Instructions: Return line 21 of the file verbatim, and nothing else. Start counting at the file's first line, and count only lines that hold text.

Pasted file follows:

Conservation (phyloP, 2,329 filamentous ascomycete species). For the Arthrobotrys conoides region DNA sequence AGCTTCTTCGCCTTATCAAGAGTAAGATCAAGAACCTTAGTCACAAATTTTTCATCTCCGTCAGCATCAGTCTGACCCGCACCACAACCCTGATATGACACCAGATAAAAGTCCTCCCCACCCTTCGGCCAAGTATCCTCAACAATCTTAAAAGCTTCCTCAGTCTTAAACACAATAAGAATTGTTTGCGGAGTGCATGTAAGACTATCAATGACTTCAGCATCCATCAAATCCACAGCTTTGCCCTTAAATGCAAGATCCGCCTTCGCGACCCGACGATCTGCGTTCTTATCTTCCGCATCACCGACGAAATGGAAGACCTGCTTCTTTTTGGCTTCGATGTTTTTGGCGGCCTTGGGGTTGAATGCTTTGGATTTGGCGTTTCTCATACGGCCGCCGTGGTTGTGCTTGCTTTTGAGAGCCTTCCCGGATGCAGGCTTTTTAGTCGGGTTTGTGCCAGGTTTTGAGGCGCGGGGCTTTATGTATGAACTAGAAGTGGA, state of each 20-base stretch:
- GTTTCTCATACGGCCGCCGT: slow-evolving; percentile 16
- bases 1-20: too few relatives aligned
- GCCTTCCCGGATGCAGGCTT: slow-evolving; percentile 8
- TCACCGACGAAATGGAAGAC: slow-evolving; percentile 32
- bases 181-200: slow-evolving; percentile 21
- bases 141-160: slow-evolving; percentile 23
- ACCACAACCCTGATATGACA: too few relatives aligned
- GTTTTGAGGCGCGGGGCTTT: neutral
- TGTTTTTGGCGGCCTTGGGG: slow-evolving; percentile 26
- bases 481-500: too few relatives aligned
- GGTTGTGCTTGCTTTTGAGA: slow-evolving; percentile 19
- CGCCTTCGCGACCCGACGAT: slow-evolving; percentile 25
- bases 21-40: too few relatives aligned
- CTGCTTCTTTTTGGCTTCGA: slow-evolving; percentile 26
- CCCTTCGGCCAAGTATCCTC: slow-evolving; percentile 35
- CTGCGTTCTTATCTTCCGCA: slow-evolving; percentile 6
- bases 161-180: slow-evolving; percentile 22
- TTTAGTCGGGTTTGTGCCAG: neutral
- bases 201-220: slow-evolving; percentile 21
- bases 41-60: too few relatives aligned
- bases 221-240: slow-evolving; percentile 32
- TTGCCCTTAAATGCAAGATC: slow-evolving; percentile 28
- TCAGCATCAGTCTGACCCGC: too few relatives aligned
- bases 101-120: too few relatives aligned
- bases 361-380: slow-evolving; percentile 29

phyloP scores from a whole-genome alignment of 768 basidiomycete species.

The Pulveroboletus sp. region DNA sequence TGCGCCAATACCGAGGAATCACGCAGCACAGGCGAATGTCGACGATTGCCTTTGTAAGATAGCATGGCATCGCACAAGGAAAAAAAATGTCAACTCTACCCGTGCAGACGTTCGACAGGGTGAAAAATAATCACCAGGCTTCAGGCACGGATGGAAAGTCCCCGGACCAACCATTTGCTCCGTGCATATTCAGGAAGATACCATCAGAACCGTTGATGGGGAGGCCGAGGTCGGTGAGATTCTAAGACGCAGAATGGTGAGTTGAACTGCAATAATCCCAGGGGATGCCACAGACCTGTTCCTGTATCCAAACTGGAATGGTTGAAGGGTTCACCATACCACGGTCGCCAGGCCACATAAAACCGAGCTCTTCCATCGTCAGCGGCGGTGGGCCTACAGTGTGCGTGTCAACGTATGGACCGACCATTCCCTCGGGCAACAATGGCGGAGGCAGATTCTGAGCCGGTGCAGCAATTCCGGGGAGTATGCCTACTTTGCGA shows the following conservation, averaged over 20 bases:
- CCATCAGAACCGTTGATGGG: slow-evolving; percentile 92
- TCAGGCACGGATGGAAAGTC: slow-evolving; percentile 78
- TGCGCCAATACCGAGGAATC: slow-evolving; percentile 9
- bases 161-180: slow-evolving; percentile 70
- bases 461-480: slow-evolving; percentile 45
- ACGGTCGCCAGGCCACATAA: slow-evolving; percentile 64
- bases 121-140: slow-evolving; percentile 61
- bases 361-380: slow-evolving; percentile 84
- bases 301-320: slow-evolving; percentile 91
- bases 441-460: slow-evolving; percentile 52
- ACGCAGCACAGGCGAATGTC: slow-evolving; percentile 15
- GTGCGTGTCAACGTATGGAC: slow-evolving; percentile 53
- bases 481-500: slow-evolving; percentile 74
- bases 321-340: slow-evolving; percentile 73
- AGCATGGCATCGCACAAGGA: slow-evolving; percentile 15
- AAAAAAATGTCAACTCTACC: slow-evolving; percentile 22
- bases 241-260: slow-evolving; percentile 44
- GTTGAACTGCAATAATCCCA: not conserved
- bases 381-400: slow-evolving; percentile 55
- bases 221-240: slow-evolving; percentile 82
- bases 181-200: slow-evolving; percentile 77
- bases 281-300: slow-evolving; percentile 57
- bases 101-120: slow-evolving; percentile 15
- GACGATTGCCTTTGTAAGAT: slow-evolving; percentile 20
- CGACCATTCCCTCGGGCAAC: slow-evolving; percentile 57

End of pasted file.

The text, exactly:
- bases 41-60: too few relatives aligned